The Spotify has landed

Spotify has crossed the pond! Finally the US get to share in the musical love that is Spotify! To UK based audiophiles, Spotify is old news. In fact, Spotify has around 1 million paying subscribers across UK, Finland, Netherlands, Sweden, Norway and Spain. In Europe, we love the Spotify – I for one can not praise it enough.

The US version launches in pretty much the same way it did here all those years ago – via invite to the free version. However, users also have the same option as us to sign up to the ad-free unlimited service ($4.99) or the mobile version ($9.99). (At current exchange rates that means they pay less than us!)

Spotify’s launch in the US is big news because it’s THE market to crack, and it’s been a tough nut too. Record companies had originally been sceptical about Spotify’s business model and were resistant to signing up their catalogues. So Spotify changed the model to a more comprehensive subscriptions service that benefits the major labels. In an industry flawed by piracy, Spotify plugs the gap between purchasing music and downloading it for free, and illegally, from torrent sites. Now you can pay your subscription and download all the music you want, anytime, anywhere (sorry, that sounds more like a strapline than a sentance). As Ken Parks, chief content office for Spotify, says –  “Spotify is simply a better experience”.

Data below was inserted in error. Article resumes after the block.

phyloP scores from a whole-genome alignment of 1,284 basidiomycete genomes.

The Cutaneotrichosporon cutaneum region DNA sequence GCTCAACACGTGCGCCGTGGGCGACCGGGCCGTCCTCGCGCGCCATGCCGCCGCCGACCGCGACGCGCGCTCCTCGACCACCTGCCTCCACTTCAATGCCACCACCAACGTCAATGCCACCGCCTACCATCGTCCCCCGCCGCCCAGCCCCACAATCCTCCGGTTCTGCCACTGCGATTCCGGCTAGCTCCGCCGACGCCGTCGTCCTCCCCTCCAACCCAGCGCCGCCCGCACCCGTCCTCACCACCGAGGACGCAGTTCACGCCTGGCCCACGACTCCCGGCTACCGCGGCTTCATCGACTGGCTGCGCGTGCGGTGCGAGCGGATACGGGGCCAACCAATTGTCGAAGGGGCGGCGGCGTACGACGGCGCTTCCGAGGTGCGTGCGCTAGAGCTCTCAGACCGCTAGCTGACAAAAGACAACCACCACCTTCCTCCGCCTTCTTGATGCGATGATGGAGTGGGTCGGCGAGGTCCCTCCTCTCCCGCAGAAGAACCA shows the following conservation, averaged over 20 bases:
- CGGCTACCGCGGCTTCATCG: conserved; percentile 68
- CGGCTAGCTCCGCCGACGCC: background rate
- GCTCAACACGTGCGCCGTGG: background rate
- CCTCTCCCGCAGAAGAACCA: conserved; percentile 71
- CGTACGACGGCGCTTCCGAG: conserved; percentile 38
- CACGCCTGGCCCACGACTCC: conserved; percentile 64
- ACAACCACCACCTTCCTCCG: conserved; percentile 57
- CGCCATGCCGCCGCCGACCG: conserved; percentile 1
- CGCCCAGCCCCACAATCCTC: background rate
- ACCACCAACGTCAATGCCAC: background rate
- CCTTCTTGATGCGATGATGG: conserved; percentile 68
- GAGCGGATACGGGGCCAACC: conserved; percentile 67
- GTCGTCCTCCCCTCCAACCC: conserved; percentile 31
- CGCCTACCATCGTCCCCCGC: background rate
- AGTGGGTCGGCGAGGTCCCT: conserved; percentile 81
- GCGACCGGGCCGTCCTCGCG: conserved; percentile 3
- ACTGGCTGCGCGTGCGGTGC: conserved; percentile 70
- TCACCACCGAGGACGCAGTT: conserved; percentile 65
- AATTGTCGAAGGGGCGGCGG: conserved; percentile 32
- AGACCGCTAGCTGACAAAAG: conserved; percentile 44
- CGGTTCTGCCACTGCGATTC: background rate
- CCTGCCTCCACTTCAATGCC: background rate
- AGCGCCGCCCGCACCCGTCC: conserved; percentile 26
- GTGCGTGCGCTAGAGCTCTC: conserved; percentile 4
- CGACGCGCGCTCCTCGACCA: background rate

Spotify’s move into the US market also fuels rumours that a Facebook/Spotify streaming service is close by, rumours dismissed by Parks.

Ultimately, this looks like a change in the wind for the majors to. As mentioned, piracy has dogged the industry for many years now and has lead to major cut backs in staff and also artist rosters. But the music industry is starting to dictate the rules again. Spotify may have changed their model to suit, but so has Limewire and Apple (iCloud). Have the major four started to adapt to new technologies? It’s yet to be seen, but they appear to be working it out.

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